The ಭಾವ-ಸಂದರ್ಭ (~emotional context) of this poem was Bendre’s visit to the Ganga during his ತೀರ್ಥಯಾತ್ರ (~pilgrimage) through North India.
Though not half as famous as Bendre’s “ಗಂಗಾವತರಣ”, this is easily the more intricate poem – with unusually long metrical lines that follow the aabb end-rhyme pattern. While the translation has not followed this scheme, I have looked to keep a consistent rhythm throughout.
A Homage To The Gangā (ಗಂಗಾಷ್ಟಕ)
When the wish-cow of your affection yields ceaselessly the milk of song,
To think of you is meditation; all other rosaries naught but a noose.
Why slobber then that you aren’t mine? Why unlock these lips in vain?
Know I not how empty is this pride that fashions but a song?
There is none that’s seen you who has not sung, your name rose on his lips;
As if a man may tie in song that rushing river which Shiva’s locks could not?
Yet I, beholding your blessed sight, could do little else but unlock
My lips: that the song which sprang forth might soothe the sorrowing heart.
O Gangē, the gold dust with which Bhārati once was filled;
The joyous faces of her fruit that once adorned your fertile banks!
Is there upon this earth a child that did not play within its mother’s lap?
Upon your river-lap did play the great empires of our land!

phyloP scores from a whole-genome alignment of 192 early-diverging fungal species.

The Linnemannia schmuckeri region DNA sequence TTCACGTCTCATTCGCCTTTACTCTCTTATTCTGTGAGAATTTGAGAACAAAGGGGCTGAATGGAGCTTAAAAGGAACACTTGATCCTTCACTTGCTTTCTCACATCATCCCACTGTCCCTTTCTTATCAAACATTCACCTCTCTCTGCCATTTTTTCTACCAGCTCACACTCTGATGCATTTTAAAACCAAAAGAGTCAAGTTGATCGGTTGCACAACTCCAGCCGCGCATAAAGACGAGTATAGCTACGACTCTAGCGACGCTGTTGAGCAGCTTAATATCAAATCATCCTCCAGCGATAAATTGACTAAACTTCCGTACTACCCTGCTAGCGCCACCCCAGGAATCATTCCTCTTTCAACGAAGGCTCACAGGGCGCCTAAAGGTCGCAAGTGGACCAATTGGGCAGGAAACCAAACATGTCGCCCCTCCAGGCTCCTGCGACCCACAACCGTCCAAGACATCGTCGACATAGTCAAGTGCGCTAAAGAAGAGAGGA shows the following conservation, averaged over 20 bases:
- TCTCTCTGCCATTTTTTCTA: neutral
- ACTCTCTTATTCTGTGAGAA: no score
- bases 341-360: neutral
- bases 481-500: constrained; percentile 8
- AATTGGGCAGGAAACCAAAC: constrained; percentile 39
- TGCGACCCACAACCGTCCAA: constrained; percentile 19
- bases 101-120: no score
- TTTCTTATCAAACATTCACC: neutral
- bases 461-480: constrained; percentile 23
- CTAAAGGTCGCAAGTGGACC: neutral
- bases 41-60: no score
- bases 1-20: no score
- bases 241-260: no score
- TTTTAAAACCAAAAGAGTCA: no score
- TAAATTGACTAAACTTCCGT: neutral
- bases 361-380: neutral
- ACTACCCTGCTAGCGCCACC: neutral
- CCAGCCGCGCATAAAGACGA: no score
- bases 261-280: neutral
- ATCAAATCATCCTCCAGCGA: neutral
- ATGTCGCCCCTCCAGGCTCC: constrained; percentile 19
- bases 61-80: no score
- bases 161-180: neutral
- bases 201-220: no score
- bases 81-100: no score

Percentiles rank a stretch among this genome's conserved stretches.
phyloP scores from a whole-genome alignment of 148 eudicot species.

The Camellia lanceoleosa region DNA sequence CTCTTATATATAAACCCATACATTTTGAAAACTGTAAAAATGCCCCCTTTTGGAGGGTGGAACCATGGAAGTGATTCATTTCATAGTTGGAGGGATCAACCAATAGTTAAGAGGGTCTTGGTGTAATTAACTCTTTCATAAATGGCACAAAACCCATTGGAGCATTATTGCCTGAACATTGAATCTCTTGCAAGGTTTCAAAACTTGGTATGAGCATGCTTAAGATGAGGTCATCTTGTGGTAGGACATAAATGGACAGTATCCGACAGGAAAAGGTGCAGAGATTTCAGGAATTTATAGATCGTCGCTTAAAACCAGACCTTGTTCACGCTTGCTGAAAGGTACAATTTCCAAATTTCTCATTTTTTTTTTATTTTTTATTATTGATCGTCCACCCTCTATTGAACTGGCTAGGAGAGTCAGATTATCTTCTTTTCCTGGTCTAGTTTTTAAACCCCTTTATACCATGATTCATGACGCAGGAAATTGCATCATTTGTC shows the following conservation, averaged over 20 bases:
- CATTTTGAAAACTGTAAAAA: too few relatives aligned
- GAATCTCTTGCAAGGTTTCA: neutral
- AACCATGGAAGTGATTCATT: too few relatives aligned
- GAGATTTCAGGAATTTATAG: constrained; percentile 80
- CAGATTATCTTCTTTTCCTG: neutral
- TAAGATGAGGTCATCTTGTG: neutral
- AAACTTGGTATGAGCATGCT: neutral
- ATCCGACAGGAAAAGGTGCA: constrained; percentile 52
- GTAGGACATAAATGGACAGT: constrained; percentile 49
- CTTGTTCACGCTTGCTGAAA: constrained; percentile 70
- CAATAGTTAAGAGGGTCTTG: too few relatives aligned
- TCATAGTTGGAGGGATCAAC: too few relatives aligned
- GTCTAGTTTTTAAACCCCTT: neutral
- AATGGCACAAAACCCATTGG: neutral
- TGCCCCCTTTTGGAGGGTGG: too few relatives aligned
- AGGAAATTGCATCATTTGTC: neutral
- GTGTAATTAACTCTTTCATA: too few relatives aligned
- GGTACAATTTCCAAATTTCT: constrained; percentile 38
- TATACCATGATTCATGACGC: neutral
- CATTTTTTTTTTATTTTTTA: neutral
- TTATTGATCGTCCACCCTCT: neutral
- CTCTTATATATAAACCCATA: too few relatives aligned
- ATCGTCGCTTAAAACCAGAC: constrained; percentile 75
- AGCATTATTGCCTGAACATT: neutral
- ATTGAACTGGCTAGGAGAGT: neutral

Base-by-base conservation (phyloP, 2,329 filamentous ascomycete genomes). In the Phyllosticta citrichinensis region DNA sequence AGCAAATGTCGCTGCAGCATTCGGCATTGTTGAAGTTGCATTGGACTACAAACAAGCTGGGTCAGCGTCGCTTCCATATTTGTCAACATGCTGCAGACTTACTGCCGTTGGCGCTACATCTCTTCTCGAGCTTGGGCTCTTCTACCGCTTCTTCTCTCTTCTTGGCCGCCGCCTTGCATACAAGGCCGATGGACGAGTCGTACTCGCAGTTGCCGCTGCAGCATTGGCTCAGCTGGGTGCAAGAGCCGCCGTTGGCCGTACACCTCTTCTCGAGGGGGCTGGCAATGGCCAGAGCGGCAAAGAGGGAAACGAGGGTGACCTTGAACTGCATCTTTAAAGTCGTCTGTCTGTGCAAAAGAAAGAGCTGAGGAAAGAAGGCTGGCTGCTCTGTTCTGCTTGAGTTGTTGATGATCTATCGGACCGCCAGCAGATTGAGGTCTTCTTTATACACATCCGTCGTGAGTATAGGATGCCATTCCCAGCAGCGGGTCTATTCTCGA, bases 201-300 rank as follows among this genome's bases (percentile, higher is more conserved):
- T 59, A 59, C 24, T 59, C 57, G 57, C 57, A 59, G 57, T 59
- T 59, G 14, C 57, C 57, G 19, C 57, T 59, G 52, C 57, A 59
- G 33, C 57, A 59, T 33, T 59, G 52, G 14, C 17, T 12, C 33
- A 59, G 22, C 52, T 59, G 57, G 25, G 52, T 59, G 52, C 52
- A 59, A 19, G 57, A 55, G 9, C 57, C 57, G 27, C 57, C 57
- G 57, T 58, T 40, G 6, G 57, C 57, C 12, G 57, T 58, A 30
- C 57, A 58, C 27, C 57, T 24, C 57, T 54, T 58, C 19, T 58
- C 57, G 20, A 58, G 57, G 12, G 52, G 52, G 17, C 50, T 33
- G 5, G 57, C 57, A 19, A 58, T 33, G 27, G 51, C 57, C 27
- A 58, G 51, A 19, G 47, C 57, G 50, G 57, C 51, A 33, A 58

Those avatāras strange that made the earth-mother fret,
All came and swiftly left; the world returned to wilderness.
While you who came down for reasons else now flow as truth
Eternal; more glorious she who bore you than the avatāras ten.
Like departed mother who hears her wailing child, you rushed down
From your heaven-home; like brave who is not scared to wear this mortal coil.
Granter-of-salvation blessed, aloft on Shiva’s jewelled crest, what matters it where
You be; you came, you flowed and reached the sea; turned salvation-field yourself.
Where be Ayodhyā now? Where Dwārāvati of yore? Where Gōkula’s gardens?
O sole remnant of Rāma’s and Krishṇa’s fame; though all things succumb to time,
The Gangē lives so long as live the earth and sky; so long shall stand her idol white.
O, Bhagīratha of empire grand, it is the Gangā who is your claim to everlasting fame.
“If, from the bosom of the bathing princesses, the night’s leftover musk should fall; should then
This water with the waters of the Gangā mix, such blessed musk-deer’s salvation is certain.”
So sang the poet, and I, cut from the same cloth as he, believed him and in you bathed:
Then it felt as if my mother had herself in mukti’s waters bathed; for I am of her stomach made.
O mocking laughter of Shiva! Compassioned-gaze of Himālaya! White-bosomed stream of milk!
Who has flowed forever forth; the very heart within ma-Bhārati’s maternal-heart!
O, mother, the displays of your affectionate ways! Who the blessed one who sang your praise?
Let this my homage add to his lines of praise; let this be my knowledge-offering.
(Translated by Madhav K. Ajjampur)
Poem Details: From the collection “ಗಂಗಾವತರಣ,” first published in 1951.